Well, today, Friday, Oct. 15, it was time to get down to business. To do what I came to San Francisco to do, and that is attend the Bouchercon convention.
I started with a panel at 10 a.m. featuring a wonderful new writer I really admire, Stuart Neville, author of the award-winning The Ghosts of Belfast. Set in Northern Ireland in the present day, The Ghosts of Belfast tells the story of an IRA killer haunted by the ghosts of his 12 innocent victims. I remember the troubles, as they were called, because I was a CBC radio producer in London in the early 1980s and we covered the conflict between the Loyalists and the IRA. Neville captures the time so beautifully in his book and he was definitely one of the authors I was really looking forward to meeting at Bouchercon. He talked about how the foot soldiers, on both sides, were recruited from idealistic, unemployed youth who had nothing better to do. Belonging to the cause brought meaning and purpose to their days.
“People doing the killing and the dying, with the most to lose, gain the least when the conflict’s over,” he said at one point during the panel. He went on to discuss the role of guilt in his novels.
“Fegan (the protagonist) has knowledge of having done wrong and a desire to put that right,” Neville said. “Guilt is a big part of the two books (including Collusion, the follow up to The Ghosts of Belfast). “When I write, I don’t think, oh this guy’s on the side of justice. I enjoy writing from the villain’s point of view, to try to make him sympathetic to the reader. So it’s not the sin that makes them different, it’s the awareness of sin.”
Other members on the Flags of Terror panel, moderated by Peter Rozovsky included Jassy Mackenzie, Cara Black, Lisa Brackmann, Henry Chang and james R. Benn. I’m looking forward to reading more of their work.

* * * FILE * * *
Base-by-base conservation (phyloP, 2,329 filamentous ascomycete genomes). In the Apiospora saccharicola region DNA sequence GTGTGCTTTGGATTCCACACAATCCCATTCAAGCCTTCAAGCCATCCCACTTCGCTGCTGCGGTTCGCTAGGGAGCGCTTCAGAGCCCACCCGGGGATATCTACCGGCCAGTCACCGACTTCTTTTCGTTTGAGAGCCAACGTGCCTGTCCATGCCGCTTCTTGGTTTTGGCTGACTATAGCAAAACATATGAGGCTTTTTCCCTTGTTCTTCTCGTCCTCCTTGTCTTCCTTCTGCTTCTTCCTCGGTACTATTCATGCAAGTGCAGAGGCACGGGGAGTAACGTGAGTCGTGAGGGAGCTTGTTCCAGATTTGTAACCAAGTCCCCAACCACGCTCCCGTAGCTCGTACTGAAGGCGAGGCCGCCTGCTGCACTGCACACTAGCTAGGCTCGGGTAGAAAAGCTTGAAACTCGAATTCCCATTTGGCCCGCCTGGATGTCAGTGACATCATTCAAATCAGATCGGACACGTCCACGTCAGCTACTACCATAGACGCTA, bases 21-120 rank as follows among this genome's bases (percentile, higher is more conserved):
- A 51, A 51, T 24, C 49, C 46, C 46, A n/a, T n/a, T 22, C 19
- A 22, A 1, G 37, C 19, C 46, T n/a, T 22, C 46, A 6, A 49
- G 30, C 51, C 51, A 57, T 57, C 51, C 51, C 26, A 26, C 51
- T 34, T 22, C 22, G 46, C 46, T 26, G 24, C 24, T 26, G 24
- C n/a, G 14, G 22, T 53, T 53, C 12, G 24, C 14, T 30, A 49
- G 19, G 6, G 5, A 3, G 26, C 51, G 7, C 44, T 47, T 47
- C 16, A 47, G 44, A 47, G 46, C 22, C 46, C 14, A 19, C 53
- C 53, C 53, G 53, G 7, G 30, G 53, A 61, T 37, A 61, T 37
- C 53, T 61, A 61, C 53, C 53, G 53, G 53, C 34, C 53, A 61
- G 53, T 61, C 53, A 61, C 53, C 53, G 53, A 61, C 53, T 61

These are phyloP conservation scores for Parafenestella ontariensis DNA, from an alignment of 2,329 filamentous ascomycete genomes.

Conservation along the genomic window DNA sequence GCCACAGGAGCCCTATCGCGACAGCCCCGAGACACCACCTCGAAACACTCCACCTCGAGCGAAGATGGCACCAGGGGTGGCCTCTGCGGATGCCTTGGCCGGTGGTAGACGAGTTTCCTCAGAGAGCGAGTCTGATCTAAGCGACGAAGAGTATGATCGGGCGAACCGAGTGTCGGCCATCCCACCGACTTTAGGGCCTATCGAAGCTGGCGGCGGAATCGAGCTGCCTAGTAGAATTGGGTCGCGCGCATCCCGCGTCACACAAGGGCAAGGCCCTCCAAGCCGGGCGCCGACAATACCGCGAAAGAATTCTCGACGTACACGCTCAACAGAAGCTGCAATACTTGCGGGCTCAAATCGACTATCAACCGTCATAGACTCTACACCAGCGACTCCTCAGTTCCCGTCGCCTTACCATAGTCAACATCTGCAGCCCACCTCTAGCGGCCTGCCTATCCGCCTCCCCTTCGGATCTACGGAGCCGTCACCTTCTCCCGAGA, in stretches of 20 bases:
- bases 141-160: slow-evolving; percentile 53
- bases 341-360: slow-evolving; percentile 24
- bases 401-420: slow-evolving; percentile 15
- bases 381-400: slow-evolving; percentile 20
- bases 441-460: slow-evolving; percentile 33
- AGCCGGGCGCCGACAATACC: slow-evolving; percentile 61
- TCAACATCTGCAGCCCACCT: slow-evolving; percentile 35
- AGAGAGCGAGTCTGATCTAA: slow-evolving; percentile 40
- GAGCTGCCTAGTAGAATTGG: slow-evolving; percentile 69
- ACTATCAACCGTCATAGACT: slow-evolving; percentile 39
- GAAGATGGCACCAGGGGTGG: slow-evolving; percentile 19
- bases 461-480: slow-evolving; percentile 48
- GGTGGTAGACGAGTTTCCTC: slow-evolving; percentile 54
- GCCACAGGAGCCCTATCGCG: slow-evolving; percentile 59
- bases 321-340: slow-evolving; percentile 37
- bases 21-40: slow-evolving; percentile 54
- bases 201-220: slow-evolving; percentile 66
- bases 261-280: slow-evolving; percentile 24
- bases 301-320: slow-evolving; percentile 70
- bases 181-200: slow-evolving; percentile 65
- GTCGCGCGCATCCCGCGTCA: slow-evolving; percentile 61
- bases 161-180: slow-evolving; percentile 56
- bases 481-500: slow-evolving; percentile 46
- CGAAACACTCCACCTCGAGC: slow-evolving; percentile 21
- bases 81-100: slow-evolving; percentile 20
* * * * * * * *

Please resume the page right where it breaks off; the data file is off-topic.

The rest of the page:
In the afternoon I attended another interesting panel. This one, featured first-time novelist Marcia Clark.
You’ll remember her as the prosecutor in one of the most famous trials of the 20th century. And I liked that when it was her turn to speak, Marcia mentioned it right away, preventing it from becoming the elephant in the room.
“I always wanted to write,” she said, “and as a prosecutor I felt I was doing something I believed in. I looked at it as defending the victims. But after the Simpson trial, I couldn’t do it anymore. And I missed that life, with its sense of purpose and mission. So I thought, well, I can write a book.” (She is also the author of a non-fiction book, Without a Doubt, about the Simpson trial.)
She describes her new novel, Guilt by Association, as “fiction, but true in an emotional sense. What it’s like to be in a LA prosecutor’s office.”
Interestingly, Marcia was not appearing on a legal panel, but on a panelist composed of authors published by Mulholland Books, the new mystery imprint of Little, Brown. Her fellow panelists included Daniel Woodrell, Duane Swierczynski, Sebastian Rotella and Mark Billingham.
Her publicist very kindly gave me a copy of Guilt by Association and I can’t wait to read it.